Panel of religious freedom champions point out serious violations in Japan
Dr. Katrina Lantos Swett, former chair of the US Commission on International Religious Freedom, currently President of the Lantos Foundation for Human Rights and Justice, commented 31st January 2024 on the current witch hunt against the Family Federation in Japan. She spoke at a special luncheon that was part of the 4th International Religious Freedom Summit in Washington DC and said,
“I’m going to talk about what Japan is doing at a more visceral level. You all remember the expression “Friends don’t let friends drive drunk.” Right now, Japan is in the process of getting into the car drunk when it comes to their treatment of the community, we are here to recognize and honor today.
It is not OK to engage in collective punishment.
It is not OK to target a particular faith community.
It is not OK to use the instrumentalities of power and the instrumentalities of a press that is engaging in a pattern of defamatory and slanderous coverage to marginalize and to make an easy picking for state abuse.
I overheard the comments in the wonderful video of Speaker Gingrich when he talked about Japan for a long time being a beacon of democracy and human rights in a part of the world where that has not always been the case. Read the speech of Newt Gingrich.
We honor that. We respect that Japan is a friend, but friends don’t let friends drive drunk. That’s what they’re starting to do.”
Another champion of religious freedom on the panel was Cole Durham, Professor Emeritus at Brigham Young University Law School in Provo, Utah, USA. He commented on the extreme measures taken by the Japanese authorities against the Family Federation in Japan after the assassination of former Prime Minister Shinzo Abe 8th July 2022,
“Many of the other people that you’ve listened to are talking more about the specifics of what’s going on with the Family Federation. But let me give you in a very short form, the big picture of how religious freedom applies in this context.
I’ve been working over the past 30 years in academic settings, but also in international and national legal context. I’ve been actively involved in affirming the right to legal entity status. I often tell my students this is something that no TV shows are ever made about. It’s not romantic, but it’s existential and literally for religious communities.
So, the right to freedom of thought, conscience and belief is anchored, as we all know, in the Universal Declaration of Human Rights, and the International Covenant on Civil and Political Rights.
The right to freedom in the internal forum that is just what we believe, is absolute and is not subject to being restricted.
But it’s well known that the right to manifest or exercise religion or belief can be limited, but only on carefully restricted conditions, including compliance with the rule of law, non-discrimination, and assurance that any limitations are strictly proportional and necessary. […]
But we tend to think of freedom of religion or belief as a matter of individual rights, which it surely is. But by its nature, religion almost always has a communal dimension. Individual belief would be largely empty if deprived of its communal roots, and of the ability of religious communities to give content, structure and a protective home to individual belief.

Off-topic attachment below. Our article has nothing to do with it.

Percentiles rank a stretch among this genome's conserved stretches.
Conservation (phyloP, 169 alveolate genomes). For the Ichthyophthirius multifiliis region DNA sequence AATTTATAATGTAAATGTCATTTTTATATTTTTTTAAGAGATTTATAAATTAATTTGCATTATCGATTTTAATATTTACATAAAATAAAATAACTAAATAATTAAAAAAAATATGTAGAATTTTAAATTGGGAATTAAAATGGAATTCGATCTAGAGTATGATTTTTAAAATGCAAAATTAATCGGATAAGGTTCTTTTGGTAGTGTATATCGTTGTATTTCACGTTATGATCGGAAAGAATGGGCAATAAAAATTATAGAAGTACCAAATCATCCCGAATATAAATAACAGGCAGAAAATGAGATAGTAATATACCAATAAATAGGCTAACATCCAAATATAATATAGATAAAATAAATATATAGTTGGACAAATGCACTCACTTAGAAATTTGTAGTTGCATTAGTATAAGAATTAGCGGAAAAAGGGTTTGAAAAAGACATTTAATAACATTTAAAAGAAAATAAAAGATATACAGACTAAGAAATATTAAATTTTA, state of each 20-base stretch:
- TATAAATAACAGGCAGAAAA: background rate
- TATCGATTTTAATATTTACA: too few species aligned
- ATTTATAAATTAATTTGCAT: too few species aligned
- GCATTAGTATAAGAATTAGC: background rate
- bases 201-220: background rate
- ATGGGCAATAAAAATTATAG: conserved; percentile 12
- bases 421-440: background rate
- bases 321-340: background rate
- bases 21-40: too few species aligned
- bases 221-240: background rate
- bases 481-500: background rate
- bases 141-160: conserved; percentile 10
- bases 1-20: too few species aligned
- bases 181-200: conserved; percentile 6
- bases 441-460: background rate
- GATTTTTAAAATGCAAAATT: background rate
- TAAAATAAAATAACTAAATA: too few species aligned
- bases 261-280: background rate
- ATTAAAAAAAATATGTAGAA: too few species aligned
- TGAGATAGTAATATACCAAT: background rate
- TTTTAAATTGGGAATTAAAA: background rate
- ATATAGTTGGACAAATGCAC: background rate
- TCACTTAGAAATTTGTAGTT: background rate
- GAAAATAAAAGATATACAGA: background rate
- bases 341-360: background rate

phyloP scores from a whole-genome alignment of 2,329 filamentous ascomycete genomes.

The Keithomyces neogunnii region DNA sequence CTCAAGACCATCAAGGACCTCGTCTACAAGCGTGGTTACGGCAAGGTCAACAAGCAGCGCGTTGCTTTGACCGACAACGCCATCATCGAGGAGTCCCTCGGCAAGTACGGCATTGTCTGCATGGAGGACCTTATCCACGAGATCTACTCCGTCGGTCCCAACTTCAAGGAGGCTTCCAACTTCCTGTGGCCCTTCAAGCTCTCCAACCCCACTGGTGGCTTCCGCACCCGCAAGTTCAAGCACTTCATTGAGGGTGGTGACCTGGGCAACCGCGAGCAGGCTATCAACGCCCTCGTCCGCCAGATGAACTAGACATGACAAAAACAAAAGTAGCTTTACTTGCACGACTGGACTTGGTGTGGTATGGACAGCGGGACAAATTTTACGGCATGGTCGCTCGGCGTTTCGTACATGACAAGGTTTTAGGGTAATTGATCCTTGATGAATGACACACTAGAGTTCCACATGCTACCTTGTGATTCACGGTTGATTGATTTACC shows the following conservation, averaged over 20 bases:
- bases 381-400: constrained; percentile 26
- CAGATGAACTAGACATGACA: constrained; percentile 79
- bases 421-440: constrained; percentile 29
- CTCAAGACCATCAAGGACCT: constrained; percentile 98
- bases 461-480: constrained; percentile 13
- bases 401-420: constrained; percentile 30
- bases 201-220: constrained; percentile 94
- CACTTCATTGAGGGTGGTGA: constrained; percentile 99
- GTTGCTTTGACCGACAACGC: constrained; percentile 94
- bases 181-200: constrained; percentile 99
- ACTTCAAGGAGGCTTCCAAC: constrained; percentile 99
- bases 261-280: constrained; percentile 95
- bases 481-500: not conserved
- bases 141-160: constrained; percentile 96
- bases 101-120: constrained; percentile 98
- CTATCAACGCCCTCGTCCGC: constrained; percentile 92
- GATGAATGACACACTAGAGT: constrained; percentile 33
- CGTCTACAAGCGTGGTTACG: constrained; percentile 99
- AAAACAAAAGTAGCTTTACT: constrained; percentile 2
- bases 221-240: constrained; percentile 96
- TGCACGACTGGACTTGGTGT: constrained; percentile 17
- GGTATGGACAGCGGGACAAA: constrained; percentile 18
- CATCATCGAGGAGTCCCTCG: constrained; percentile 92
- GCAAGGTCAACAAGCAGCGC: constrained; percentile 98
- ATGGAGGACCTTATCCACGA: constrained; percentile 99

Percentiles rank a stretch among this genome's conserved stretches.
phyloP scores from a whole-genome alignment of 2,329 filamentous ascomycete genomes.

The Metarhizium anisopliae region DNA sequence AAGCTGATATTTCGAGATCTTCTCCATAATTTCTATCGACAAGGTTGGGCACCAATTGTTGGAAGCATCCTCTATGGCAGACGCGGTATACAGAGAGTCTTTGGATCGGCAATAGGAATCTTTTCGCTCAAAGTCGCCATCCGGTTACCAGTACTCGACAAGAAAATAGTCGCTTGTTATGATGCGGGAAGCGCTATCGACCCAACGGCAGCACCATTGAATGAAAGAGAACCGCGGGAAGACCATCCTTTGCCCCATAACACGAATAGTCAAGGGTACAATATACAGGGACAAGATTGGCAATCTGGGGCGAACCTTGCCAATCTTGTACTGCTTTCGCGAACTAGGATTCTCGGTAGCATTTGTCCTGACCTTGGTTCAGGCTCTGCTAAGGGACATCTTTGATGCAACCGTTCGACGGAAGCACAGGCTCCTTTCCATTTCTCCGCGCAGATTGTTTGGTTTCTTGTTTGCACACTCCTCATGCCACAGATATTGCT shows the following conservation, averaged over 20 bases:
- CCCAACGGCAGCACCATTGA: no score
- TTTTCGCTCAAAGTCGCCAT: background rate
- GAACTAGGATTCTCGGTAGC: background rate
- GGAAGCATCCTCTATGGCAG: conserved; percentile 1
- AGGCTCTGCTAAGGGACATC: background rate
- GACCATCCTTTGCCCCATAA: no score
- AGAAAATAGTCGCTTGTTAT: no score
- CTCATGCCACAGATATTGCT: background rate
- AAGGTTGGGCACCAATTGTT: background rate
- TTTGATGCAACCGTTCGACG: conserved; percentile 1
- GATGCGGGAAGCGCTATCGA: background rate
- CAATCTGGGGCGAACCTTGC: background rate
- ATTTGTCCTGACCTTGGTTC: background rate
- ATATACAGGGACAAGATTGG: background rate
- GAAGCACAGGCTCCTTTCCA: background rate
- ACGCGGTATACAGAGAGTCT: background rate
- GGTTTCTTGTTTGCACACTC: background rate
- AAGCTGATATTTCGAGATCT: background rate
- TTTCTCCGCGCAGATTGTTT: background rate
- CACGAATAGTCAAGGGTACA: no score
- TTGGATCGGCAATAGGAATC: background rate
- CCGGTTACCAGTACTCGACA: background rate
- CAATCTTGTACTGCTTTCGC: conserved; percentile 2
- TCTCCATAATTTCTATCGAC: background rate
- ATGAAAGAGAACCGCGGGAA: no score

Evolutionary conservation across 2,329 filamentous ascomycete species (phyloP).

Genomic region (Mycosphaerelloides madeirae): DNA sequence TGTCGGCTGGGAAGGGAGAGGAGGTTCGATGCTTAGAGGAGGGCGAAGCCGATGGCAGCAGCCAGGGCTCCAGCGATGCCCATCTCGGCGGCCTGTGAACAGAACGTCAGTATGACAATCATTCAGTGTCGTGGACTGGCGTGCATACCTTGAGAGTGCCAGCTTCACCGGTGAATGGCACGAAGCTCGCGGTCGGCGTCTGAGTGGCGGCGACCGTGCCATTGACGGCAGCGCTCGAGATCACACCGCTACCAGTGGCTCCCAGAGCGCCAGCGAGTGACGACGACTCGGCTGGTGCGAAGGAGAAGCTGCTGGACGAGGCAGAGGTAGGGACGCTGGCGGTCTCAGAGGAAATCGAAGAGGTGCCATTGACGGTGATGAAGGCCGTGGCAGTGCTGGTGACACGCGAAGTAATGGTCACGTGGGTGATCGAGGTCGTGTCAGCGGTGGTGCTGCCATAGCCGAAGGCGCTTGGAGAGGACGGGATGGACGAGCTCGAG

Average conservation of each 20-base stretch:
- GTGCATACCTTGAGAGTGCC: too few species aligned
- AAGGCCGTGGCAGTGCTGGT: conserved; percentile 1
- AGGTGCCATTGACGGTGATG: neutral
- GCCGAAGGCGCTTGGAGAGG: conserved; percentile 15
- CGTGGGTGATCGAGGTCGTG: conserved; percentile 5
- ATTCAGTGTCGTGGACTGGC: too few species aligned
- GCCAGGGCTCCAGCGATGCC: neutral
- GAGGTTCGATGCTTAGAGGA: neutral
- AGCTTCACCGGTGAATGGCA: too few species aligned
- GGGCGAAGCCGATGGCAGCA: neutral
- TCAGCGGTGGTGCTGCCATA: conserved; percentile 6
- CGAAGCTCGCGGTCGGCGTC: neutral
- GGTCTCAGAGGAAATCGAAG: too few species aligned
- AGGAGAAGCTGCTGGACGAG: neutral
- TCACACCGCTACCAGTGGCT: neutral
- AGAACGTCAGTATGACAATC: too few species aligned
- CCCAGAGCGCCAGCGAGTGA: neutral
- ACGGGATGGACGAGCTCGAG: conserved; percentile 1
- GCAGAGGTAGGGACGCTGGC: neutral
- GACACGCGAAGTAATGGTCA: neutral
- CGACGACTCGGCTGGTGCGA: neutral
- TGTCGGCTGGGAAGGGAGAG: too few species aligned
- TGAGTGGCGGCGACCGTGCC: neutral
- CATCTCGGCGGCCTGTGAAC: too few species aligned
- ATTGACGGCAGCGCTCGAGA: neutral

Religious communities and structures, and to date in history, states as we now know them, arise in context, which are antedated by prior religious communities and religious commitments.
The specific structures of religion and state relations are heavily dependent on history, but it’s now well settled as a matter of international law that freedom of religion or belief necessarily entails the right of religious communities to autonomy in their own affairs.
All major legal sources recognize that the autonomous existence of religious or belief communities is indispensable for pluralism in a democratic society.
In modern legal settings, this includes the right to legal entity status, legal systems that grant benefits such as tax-exempt status. Refusal to grant the requisite status, and comparable benefits constitutes impermissible religious discrimination. […]
In modern societies, it’s not practical to function without legal entities, and if there is wrongful conduct, the individual perpetrators should be sanctioned.
But an entire religious community should not be shut down or crippled, denying the benefits of the religion to all its believers just because of some individual cases of malfeasance, especially where the community itself, as you’ve seen, has taken affirmative action and effective steps for any problem.”
Suzan Johnson Cook briefly mentioned an op-ed piece that she wrote together with Katrina Lantos Swett. It was published by RealClearPolitics [independent, non-partisan American media company], but they wanted to “get the mainstream media to focus attention on it, which brings attention to government.” Read about it.
Featured image above: Dr. Katrina Lantos Swett and Dr. Cole Durham at the special luncheon 31st January, that was part of the 4th International Religious Freedom Summit. Photo: Screenshot from live transmission.
More messages from the special luncheon that was part of the 4th International Religious Freedom Summit in Washington DC:
More about serious violations of religious freedom in Japan: Inhuman Government-Supported Mass Deprogramming
More about serious violations of religious freedom in Japan: Scholar Condemns Violation of Minority Rights
More about serious violations of religious freedom in Japan: Collusion to Rob Minority of Its Rights
More about serious violations of religious freedom in Japan: Malicious One-Sided Government Source Selection
More about serious violations of religious freedom in Japan: Government’s Foul Play Pointed Out
More about serious violations of religious freedom in Japan: State and Media Creating “Today’s Non-Citizens”